Study: Trying to Debunk Vaccine Myths Can Backfire

When vaccine skeptics are presented with statements about the benign nature of vaccines, they double down on their skepticism rather than softening their bias.

Study: Trying to Debunk Vaccine Myths Can Backfire

When vaccine skeptics are presented with statements about the benign nature of vaccines backed up by extensive medical research, they double down on their skepticism rather than softening their bias.


In an experiment conducted at Dartmouth College, a quarter of 822 individuals surveyed expressed concern that the influenza vaccine could actually cause influenza. When that quarter was exposed to medical information from the Centers for Disease Control demonstrating the safety of the vaccine, they responded by declaring their refusal to get vaccinated.

Big Think's own Simon Oxenham commented on the study at the British Psychological Society:

"A psychological principle that might explain this behavior is motivated reasoning: we are often open to persuasion when it comes to information that fits with our beliefs, while we are more critical or even outright reject information that contradicts our world view."

Understanding the brain's evolutionary function sheds light on this apparent defect in our ability to reason clearly and without undue bias. The brain's main function for millions of years, explains David Ropeik, was to aid us in very basic survival. And while reacting based on immediate feelings and emotions helped us survive in the bush, we are not automatically well-equipped to handle more complex problems:

"[The brain] is a survival machine and it plays a lot of tricks with the facts in order to get us to tomorrow. That worked pretty well when the risks were lions and tigers and bears and the dark — oh my. It’s not as good now when we need to rationalize and reason and use the facts more with the complicated risks we face in a modern age."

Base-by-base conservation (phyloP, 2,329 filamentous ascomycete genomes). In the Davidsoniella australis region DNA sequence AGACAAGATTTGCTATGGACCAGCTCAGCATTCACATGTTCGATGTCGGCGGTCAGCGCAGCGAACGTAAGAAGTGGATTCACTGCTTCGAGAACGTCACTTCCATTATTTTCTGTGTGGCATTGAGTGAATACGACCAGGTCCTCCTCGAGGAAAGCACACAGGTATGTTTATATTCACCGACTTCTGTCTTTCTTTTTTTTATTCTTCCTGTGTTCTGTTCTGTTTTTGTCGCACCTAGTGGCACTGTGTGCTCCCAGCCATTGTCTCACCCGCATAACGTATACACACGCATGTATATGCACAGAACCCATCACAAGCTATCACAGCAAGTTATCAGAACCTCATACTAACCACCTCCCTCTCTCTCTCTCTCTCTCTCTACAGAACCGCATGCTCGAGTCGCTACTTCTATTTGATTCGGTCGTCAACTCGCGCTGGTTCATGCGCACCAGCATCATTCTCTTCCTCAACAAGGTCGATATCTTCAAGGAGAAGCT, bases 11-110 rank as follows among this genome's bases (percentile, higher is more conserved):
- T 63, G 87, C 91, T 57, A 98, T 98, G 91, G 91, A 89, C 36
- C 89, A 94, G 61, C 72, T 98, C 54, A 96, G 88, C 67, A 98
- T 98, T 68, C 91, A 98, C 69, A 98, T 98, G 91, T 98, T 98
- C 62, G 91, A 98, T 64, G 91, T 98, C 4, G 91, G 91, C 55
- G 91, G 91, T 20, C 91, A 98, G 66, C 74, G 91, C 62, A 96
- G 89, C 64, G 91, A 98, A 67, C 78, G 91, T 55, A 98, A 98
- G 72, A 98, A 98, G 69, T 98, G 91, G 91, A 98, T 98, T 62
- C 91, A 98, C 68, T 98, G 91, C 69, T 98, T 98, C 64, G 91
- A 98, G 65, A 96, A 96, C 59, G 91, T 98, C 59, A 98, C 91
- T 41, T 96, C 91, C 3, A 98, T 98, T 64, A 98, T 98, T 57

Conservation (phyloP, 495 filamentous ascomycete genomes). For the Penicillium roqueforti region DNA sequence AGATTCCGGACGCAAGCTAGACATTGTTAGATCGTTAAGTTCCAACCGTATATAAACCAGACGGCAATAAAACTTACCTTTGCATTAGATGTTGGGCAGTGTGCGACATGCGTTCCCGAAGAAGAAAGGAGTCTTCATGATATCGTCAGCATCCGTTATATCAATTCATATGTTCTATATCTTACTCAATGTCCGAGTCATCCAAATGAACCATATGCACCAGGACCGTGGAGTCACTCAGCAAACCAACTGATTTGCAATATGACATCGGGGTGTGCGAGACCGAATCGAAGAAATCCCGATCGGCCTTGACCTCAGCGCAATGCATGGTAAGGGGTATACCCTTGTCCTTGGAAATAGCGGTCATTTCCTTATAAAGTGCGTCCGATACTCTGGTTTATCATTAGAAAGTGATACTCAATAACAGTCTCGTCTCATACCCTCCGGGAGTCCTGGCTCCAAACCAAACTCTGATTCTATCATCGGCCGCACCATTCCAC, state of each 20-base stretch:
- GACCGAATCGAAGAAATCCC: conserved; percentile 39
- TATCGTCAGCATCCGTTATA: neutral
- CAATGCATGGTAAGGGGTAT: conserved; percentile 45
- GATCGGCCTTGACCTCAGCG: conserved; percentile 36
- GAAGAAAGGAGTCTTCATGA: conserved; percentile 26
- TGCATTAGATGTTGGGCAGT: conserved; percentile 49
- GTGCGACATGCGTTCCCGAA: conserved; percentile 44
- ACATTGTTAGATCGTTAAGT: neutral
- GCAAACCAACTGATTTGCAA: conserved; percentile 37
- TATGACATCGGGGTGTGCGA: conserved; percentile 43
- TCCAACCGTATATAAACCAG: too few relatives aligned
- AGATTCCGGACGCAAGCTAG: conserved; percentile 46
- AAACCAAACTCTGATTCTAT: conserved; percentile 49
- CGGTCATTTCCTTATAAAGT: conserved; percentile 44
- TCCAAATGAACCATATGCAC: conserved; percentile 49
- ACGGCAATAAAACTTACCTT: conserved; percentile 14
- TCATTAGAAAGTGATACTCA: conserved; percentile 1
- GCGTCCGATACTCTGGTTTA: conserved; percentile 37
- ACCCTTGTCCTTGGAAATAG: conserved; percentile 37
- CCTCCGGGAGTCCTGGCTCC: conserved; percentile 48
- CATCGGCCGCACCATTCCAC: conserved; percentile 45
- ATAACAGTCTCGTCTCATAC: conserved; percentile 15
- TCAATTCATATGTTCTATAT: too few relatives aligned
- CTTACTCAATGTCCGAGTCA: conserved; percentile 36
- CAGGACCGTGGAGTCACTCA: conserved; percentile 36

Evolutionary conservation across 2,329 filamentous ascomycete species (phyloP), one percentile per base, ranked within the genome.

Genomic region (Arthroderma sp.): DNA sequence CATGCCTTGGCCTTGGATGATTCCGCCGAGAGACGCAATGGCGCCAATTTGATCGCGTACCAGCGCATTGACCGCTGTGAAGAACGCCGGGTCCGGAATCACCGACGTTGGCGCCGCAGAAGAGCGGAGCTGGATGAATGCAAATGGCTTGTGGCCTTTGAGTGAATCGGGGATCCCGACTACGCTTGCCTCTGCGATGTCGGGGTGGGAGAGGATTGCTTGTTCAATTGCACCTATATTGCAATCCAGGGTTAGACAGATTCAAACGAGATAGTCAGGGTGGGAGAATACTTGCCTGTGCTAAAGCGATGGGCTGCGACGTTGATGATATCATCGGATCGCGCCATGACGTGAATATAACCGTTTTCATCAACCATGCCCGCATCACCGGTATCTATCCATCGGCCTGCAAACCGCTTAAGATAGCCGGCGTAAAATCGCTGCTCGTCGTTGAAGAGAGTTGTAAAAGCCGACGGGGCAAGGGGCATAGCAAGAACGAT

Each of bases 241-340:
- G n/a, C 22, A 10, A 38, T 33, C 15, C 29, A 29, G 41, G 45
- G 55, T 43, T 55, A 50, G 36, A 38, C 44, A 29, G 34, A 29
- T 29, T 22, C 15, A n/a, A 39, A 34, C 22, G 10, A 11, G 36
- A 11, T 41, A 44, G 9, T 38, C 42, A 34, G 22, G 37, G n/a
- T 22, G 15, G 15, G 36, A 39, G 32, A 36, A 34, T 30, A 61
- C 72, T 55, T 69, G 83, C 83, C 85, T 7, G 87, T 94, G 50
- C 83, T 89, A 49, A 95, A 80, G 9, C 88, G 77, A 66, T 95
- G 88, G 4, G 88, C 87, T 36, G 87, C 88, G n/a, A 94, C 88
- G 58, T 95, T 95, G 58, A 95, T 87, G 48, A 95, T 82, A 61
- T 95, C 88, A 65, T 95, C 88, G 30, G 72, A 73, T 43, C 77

Malcolm Gladwell live | How to re-examine everything you know

Join Radiolab's Latif Nasser at 1pm ET on Monday as he chats with Malcolm Gladwell live on Big Think.

Big Think LIVE

Add event to your calendar

AppleGoogleOffice 365OutlookOutlook.comYahoo


Keep reading Show less

Humans evolved for punching, study confirms

University of Utah research finds that men are especially well suited for fisticuffs.

Image source: durantelallera/Shutterstock
Surprising Science
  • With males having more upper-body mass than women, a study looks to find the reason.
  • The study is based on the assumption that men have been fighters for so long that evolution has selected those best-equipped for the task.
  • If men fought other men, winners would have survived and reproduced, losers not so much.
Keep reading Show less

To be a great innovator, learn to embrace and thrive in uncertainty

Innovators don't ignore risk; they are just better able to analyze it in uncertain situations.

David McNew/Getty Images
Personal Growth
Madam C.J. Walker, born Sarah Breedlove, was America's first female self-made millionaire.
Keep reading Show less

Study: Private prisons result in more inmates, longer sentences

The Labour Economics study suggests two potential reasons for the increase: corruption and increased capacity.

Politics & Current Affairs
  • After adopting strict sentencing laws in the '80s and '90s, many states have turned to for-profit prisons to handle growing prison populations.
  • A new study in Labour Economics found that privately-run prisons correlate with a rise in incarceration rates and sentence lengths.
  • While evidence is mixed, private prisons do not appear to improve recidivism or cost less than state-run facilities.
  • Keep reading Show less
    Videos

    The art of asking the right questions

    What exactly does "questions are the new answers" mean?

    Scroll down to load more…
    Quantcast